125.733/38: Telegram

The Secretary of State to the Chargé in Germany ( Kirk )

273. Your 582, July 3, 5 p.m. and 586, July 4, noon.5 In the Department’s letter to the Treasury on March 17,6 subsequently made public (see radio bulletin of same date), in connection with the occupation of Czechoslovak provinces by German armed forces, the Department declared that it was constrained by force of circumstances to regard the provinces as “now being under the de facto administration of the German authorities”. This was evidence of the acceptance by the Department of the de facto situation prevailing in Bohemia and Moravia.

You should request an interview at the Foreign Office with a view to discussing the situation. Firstly, you should reiterate Department’s point of view as set forth in paragraph 1. Secondly, you could state that if the Germans should pursue the narrow course which has been indicated in their note of June 30 it would result in no advantage to the German Government or the inhabitants of Bohemia and Moravia, and in fact it would inflict considerable hardships and disadvantages. In the course of your conversation you could imply that if the German Government should refuse to permit the Consulate General at Prague to function the Department would have to consider the possibility of a temporary closing of the Consulate General at Prague. In as much as the Department is not disposed to authorize the performance of consular services by any neighboring office, the disadvantages to German interests would be manifold. They would include the non-issuance of consular invoices which are required on shipments to the United States, with the consequent interruption of exports from that area; the non-execution of notarials; and the non-issuance of visas.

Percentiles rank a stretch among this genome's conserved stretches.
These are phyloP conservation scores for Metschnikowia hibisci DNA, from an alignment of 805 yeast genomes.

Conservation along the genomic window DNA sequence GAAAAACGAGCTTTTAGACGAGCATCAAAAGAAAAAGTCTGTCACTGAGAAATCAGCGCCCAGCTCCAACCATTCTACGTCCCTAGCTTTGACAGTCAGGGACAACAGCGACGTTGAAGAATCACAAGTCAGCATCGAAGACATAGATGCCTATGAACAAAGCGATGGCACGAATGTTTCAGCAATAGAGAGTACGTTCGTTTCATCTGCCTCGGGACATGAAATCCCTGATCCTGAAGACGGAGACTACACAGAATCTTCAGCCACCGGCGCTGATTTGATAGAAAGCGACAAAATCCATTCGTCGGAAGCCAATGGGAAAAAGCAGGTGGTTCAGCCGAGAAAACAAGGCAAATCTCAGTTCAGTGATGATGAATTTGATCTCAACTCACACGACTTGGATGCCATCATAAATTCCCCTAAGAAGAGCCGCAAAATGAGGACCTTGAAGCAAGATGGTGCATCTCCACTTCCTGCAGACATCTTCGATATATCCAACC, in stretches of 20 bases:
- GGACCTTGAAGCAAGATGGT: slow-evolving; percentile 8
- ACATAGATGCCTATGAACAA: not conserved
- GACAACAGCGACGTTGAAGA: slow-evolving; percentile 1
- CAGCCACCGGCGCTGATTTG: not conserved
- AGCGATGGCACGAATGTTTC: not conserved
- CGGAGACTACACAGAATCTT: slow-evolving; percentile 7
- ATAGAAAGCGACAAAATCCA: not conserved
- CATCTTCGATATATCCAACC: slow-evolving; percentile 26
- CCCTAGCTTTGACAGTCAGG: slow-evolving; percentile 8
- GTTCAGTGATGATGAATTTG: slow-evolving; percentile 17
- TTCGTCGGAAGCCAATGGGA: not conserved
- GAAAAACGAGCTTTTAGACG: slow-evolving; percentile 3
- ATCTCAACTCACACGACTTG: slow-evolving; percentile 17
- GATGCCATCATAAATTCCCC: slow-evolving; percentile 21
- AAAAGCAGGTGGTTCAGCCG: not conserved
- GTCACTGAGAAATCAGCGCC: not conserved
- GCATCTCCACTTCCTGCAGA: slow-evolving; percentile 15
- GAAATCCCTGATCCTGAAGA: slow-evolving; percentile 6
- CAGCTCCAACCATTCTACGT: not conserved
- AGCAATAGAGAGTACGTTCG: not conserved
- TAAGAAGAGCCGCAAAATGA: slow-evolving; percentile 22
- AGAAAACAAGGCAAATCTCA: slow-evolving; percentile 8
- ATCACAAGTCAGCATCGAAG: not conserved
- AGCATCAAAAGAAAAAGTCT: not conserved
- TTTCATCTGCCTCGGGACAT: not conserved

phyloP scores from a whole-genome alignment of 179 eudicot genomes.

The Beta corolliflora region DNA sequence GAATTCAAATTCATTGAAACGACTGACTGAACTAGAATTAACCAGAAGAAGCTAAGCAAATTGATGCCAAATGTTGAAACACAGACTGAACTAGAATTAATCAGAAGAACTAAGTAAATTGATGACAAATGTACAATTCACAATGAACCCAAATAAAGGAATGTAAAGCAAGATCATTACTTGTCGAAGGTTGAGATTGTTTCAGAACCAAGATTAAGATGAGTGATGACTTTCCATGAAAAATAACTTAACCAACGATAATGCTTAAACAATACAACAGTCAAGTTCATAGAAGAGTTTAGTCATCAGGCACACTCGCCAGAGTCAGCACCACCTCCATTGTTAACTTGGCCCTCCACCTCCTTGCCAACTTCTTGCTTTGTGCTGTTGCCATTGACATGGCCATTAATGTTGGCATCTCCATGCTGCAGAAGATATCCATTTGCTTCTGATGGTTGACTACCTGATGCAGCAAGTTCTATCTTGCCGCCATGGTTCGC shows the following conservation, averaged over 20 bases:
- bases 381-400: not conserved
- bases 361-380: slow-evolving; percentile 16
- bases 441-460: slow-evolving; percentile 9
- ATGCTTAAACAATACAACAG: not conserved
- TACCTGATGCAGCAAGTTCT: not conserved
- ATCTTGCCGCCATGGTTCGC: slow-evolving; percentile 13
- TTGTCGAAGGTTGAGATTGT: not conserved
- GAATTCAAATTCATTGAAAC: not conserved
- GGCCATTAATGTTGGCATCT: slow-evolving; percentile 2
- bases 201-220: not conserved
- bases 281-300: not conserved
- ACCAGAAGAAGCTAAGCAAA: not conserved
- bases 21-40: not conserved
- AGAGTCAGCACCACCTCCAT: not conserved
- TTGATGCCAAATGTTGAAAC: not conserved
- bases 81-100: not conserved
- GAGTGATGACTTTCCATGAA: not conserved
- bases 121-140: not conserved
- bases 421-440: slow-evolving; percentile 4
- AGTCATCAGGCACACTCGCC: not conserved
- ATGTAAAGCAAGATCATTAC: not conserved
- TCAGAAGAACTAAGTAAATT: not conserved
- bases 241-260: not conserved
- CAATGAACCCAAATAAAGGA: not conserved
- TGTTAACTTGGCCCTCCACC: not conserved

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In the course of your conversation you may call the attention of the German authorities to the divergence in your oral statement to the Foreign Office on May 26 and the statement imputed to you in the German note of June 30.

If you feel that the German Government would be disposed to allow Linnell to continue to carry on his duties without further action on our part, or if for any other reason you believe that the action proposed in this telegram should not be taken, you may postpone your approach to the Foreign Office and telegraph your views and any recommendations to us.

  1. Latter not printed.
  2. See Department of State, Press Releases, March 18, 1939, p. 200.